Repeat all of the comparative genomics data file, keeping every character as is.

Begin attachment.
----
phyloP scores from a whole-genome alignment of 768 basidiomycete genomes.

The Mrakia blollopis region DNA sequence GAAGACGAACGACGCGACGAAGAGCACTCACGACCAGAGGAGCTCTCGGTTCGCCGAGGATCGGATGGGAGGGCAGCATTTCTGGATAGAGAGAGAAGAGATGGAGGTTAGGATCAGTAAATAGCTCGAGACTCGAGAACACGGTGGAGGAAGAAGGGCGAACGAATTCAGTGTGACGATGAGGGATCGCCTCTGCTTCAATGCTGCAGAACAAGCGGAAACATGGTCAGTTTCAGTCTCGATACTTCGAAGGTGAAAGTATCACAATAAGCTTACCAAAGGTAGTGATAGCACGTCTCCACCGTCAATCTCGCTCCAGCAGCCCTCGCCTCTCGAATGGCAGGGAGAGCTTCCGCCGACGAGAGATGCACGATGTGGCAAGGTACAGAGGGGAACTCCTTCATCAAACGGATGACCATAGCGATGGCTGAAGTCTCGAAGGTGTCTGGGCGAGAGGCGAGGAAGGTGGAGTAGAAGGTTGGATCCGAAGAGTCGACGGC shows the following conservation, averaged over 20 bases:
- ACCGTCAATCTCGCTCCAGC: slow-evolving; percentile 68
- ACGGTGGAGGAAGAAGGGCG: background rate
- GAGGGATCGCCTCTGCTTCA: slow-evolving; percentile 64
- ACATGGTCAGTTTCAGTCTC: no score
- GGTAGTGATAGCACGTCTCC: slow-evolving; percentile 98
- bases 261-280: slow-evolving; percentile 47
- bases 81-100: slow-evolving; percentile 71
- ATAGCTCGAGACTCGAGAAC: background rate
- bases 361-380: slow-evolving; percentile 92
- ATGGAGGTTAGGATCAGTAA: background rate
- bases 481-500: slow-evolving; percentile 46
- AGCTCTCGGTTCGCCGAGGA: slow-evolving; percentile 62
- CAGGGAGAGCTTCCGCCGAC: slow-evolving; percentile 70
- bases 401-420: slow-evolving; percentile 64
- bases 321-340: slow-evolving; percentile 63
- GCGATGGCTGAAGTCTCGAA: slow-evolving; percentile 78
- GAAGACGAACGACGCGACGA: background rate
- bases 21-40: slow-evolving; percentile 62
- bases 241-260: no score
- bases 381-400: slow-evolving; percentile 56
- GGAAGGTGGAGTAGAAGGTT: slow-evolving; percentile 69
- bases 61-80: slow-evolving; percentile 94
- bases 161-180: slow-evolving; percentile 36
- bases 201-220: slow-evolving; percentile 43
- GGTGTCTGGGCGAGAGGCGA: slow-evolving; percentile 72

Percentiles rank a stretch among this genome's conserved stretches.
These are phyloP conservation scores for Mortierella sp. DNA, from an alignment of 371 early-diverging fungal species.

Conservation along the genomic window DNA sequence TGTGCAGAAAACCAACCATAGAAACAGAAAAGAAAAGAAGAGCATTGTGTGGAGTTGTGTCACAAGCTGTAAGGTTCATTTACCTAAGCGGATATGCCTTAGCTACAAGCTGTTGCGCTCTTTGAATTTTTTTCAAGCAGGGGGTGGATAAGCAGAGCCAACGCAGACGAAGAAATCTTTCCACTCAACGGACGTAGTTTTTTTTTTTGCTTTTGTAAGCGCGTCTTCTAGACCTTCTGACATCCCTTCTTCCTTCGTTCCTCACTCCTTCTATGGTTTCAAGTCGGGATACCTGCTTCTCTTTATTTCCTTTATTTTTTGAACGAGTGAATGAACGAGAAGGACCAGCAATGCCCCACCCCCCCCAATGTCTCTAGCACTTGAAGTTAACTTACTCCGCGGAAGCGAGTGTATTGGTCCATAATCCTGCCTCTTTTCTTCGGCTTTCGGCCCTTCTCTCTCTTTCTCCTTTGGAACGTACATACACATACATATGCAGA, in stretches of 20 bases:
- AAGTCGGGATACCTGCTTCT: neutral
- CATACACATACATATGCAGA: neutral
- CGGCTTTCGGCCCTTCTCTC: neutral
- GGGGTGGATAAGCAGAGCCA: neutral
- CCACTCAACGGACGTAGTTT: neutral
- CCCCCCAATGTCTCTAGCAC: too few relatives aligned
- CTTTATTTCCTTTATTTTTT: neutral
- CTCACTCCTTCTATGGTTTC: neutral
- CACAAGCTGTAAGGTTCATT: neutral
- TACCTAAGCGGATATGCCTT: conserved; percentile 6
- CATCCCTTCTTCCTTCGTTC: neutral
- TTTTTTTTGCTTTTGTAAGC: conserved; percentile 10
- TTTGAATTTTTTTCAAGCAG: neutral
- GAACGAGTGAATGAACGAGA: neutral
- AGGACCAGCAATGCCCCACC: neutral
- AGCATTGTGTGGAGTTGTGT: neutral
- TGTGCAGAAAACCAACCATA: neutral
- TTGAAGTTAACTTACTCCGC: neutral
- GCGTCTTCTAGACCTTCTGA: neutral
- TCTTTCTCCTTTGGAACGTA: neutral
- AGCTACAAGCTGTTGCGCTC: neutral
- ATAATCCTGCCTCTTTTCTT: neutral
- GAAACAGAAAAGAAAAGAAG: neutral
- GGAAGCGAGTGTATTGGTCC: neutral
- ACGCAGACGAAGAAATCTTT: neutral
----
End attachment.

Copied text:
phyloP scores from a whole-genome alignment of 768 basidiomycete genomes.

The Mrakia blollopis region DNA sequence GAAGACGAACGACGCGACGAAGAGCACTCACGACCAGAGGAGCTCTCGGTTCGCCGAGGATCGGATGGGAGGGCAGCATTTCTGGATAGAGAGAGAAGAGATGGAGGTTAGGATCAGTAAATAGCTCGAGACTCGAGAACACGGTGGAGGAAGAAGGGCGAACGAATTCAGTGTGACGATGAGGGATCGCCTCTGCTTCAATGCTGCAGAACAAGCGGAAACATGGTCAGTTTCAGTCTCGATACTTCGAAGGTGAAAGTATCACAATAAGCTTACCAAAGGTAGTGATAGCACGTCTCCACCGTCAATCTCGCTCCAGCAGCCCTCGCCTCTCGAATGGCAGGGAGAGCTTCCGCCGACGAGAGATGCACGATGTGGCAAGGTACAGAGGGGAACTCCTTCATCAAACGGATGACCATAGCGATGGCTGAAGTCTCGAAGGTGTCTGGGCGAGAGGCGAGGAAGGTGGAGTAGAAGGTTGGATCCGAAGAGTCGACGGC shows the following conservation, averaged over 20 bases:
- ACCGTCAATCTCGCTCCAGC: slow-evolving; percentile 68
- ACGGTGGAGGAAGAAGGGCG: background rate
- GAGGGATCGCCTCTGCTTCA: slow-evolving; percentile 64
- ACATGGTCAGTTTCAGTCTC: no score
- GGTAGTGATAGCACGTCTCC: slow-evolving; percentile 98
- bases 261-280: slow-evolving; percentile 47
- bases 81-100: slow-evolving; percentile 71
- ATAGCTCGAGACTCGAGAAC: background rate
- bases 361-380: slow-evolving; percentile 92
- ATGGAGGTTAGGATCAGTAA: background rate
- bases 481-500: slow-evolving; percentile 46
- AGCTCTCGGTTCGCCGAGGA: slow-evolving; percentile 62
- CAGGGAGAGCTTCCGCCGAC: slow-evolving; percentile 70
- bases 401-420: slow-evolving; percentile 64
- bases 321-340: slow-evolving; percentile 63
- GCGATGGCTGAAGTCTCGAA: slow-evolving; percentile 78
- GAAGACGAACGACGCGACGA: background rate
- bases 21-40: slow-evolving; percentile 62
- bases 241-260: no score
- bases 381-400: slow-evolving; percentile 56
- GGAAGGTGGAGTAGAAGGTT: slow-evolving; percentile 69
- bases 61-80: slow-evolving; percentile 94
- bases 161-180: slow-evolving; percentile 36
- bases 201-220: slow-evolving; percentile 43
- GGTGTCTGGGCGAGAGGCGA: slow-evolving; percentile 72

Percentiles rank a stretch among this genome's conserved stretches.
These are phyloP conservation scores for Mortierella sp. DNA, from an alignment of 371 early-diverging fungal species.

Conservation along the genomic window DNA sequence TGTGCAGAAAACCAACCATAGAAACAGAAAAGAAAAGAAGAGCATTGTGTGGAGTTGTGTCACAAGCTGTAAGGTTCATTTACCTAAGCGGATATGCCTTAGCTACAAGCTGTTGCGCTCTTTGAATTTTTTTCAAGCAGGGGGTGGATAAGCAGAGCCAACGCAGACGAAGAAATCTTTCCACTCAACGGACGTAGTTTTTTTTTTTGCTTTTGTAAGCGCGTCTTCTAGACCTTCTGACATCCCTTCTTCCTTCGTTCCTCACTCCTTCTATGGTTTCAAGTCGGGATACCTGCTTCTCTTTATTTCCTTTATTTTTTGAACGAGTGAATGAACGAGAAGGACCAGCAATGCCCCACCCCCCCCAATGTCTCTAGCACTTGAAGTTAACTTACTCCGCGGAAGCGAGTGTATTGGTCCATAATCCTGCCTCTTTTCTTCGGCTTTCGGCCCTTCTCTCTCTTTCTCCTTTGGAACGTACATACACATACATATGCAGA, in stretches of 20 bases:
- AAGTCGGGATACCTGCTTCT: neutral
- CATACACATACATATGCAGA: neutral
- CGGCTTTCGGCCCTTCTCTC: neutral
- GGGGTGGATAAGCAGAGCCA: neutral
- CCACTCAACGGACGTAGTTT: neutral
- CCCCCCAATGTCTCTAGCAC: too few relatives aligned
- CTTTATTTCCTTTATTTTTT: neutral
- CTCACTCCTTCTATGGTTTC: neutral
- CACAAGCTGTAAGGTTCATT: neutral
- TACCTAAGCGGATATGCCTT: conserved; percentile 6
- CATCCCTTCTTCCTTCGTTC: neutral
- TTTTTTTTGCTTTTGTAAGC: conserved; percentile 10
- TTTGAATTTTTTTCAAGCAG: neutral
- GAACGAGTGAATGAACGAGA: neutral
- AGGACCAGCAATGCCCCACC: neutral
- AGCATTGTGTGGAGTTGTGT: neutral
- TGTGCAGAAAACCAACCATA: neutral
- TTGAAGTTAACTTACTCCGC: neutral
- GCGTCTTCTAGACCTTCTGA: neutral
- TCTTTCTCCTTTGGAACGTA: neutral
- AGCTACAAGCTGTTGCGCTC: neutral
- ATAATCCTGCCTCTTTTCTT: neutral
- GAAACAGAAAAGAAAAGAAG: neutral
- GGAAGCGAGTGTATTGGTCC: neutral
- ACGCAGACGAAGAAATCTTT: neutral